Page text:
Abdulaahi and Others v The Director General of Home Affairs and Others
In July 2012, the Department of Home Affairs made a policy decision to close the Refugee Reception Offices in the southern provinces of South Africa, but specifically the Cape Town Office to newcomers. In addition, this policy requires all persons that did not originally receive their permits in Cape Town to now return to their office of first application if they wish to reside in South Africa legally and have their permits extended. The effect of this policy is to restrict the movement of asylum seekers to the northern areas of South Africa.
This policy decision was successfully challenged on the initiative of the UCT Refugee Rights Clinic and the case was led by the Clinic's very own unconventional mastermind and senior attorney, James Chapman.
On 27 February 2015, the Western Cape High Court handed down Judgment in the Case of Abdulaahi and Others v The Director General of Home Affairs and Others Case 7705/2013. The court found that all the applicants (1123 people) should have their permits extended in Cape Town for periods of no less than 6 months at a time. These extensions are to continue until their asylum claims are finalised or until any and all litigation in relation to the closure of the Cape Town Office is concluded. While the Order relates to 1123 people, there should be no reason why other individuals in the same situation should not be extended in Cape Town.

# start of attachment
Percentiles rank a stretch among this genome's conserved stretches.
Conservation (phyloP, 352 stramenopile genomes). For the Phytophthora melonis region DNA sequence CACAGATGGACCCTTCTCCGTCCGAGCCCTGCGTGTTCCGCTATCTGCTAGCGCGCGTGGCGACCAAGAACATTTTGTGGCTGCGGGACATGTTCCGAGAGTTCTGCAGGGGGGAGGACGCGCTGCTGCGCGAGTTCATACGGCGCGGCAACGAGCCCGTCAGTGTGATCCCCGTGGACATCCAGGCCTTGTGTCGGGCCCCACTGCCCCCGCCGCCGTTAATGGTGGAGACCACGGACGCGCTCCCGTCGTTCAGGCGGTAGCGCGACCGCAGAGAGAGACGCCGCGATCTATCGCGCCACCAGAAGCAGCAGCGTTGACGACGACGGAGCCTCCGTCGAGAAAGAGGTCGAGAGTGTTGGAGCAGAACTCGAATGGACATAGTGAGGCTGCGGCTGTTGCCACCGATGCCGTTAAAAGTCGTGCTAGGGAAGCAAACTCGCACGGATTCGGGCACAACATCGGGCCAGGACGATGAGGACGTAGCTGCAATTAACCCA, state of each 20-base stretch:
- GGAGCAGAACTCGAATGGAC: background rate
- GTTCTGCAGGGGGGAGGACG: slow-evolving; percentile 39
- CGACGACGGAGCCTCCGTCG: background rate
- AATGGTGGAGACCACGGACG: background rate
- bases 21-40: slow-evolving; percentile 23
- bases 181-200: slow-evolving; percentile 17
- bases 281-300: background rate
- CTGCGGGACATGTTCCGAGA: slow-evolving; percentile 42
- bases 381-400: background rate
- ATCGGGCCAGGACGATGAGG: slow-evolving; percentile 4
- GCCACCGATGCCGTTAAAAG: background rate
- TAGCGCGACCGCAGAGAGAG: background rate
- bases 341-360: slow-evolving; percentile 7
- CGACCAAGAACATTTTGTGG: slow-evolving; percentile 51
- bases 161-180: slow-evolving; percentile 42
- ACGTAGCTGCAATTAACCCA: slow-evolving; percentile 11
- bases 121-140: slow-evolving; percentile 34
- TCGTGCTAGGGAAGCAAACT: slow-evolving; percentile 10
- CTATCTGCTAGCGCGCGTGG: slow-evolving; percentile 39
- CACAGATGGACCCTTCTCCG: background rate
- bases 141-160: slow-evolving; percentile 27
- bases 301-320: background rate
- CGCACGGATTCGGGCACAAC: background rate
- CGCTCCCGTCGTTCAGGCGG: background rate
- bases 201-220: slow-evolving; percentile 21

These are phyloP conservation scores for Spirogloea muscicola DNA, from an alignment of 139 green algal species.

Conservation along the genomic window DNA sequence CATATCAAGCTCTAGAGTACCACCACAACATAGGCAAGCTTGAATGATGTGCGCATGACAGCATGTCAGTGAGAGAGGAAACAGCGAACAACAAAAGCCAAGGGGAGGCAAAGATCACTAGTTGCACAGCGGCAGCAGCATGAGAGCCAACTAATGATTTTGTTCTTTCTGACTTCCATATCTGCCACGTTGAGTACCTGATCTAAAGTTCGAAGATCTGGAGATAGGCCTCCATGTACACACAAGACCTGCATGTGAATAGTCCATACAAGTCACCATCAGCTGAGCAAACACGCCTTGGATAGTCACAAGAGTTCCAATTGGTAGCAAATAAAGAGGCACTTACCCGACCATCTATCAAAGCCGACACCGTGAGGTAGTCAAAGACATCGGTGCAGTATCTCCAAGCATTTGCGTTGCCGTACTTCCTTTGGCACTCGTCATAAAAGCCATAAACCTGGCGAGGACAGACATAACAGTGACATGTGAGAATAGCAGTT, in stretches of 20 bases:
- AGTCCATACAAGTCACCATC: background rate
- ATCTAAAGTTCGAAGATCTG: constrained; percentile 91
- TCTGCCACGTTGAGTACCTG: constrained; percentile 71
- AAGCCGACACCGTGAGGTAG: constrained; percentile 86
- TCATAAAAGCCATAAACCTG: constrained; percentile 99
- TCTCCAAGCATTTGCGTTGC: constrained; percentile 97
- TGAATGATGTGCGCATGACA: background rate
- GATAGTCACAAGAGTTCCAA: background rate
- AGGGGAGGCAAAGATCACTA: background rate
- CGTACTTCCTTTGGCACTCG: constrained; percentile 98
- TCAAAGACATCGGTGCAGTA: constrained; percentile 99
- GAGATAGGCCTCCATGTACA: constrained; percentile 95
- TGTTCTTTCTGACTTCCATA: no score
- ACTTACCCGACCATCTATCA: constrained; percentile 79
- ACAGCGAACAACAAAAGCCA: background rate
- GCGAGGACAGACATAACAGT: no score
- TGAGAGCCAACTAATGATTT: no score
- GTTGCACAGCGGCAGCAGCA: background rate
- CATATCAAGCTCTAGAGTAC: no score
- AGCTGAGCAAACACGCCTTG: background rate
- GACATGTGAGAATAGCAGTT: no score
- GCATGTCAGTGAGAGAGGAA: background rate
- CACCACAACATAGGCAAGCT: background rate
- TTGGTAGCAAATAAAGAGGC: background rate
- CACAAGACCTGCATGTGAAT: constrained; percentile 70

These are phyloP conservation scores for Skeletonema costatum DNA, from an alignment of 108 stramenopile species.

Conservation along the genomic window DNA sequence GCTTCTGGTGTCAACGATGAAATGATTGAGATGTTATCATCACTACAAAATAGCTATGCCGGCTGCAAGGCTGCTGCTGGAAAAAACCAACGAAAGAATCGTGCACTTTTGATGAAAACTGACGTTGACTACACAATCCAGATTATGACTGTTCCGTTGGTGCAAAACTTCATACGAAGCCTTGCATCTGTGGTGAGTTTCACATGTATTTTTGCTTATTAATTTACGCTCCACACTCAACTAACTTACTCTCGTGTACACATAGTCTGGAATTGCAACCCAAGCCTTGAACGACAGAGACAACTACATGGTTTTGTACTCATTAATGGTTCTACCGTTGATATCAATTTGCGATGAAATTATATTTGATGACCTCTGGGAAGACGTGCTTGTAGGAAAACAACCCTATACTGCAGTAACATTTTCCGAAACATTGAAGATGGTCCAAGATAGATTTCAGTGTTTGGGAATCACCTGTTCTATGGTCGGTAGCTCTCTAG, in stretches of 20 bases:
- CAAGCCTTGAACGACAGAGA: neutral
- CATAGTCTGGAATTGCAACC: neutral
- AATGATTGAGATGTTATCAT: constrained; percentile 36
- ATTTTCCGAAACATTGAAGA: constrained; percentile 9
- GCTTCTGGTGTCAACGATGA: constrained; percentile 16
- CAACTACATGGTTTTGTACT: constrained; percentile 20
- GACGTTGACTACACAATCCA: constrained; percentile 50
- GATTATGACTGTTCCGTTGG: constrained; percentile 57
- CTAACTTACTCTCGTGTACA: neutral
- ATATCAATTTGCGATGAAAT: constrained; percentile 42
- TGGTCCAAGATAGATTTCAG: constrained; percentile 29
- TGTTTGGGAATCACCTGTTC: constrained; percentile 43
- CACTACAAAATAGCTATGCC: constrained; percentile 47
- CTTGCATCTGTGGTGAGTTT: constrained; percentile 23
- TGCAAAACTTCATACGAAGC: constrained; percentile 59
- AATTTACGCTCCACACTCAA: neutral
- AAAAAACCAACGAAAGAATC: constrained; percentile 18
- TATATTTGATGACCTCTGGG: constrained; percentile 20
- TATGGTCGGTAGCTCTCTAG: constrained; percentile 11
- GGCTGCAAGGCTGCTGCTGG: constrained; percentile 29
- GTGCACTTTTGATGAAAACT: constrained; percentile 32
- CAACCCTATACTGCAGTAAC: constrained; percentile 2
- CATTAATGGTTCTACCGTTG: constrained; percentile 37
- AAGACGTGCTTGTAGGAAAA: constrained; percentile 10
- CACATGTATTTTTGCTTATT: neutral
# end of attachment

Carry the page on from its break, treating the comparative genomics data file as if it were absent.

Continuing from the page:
The Clinic would like to extend our congratulations to James on this substantial achievement and well-deserved victory.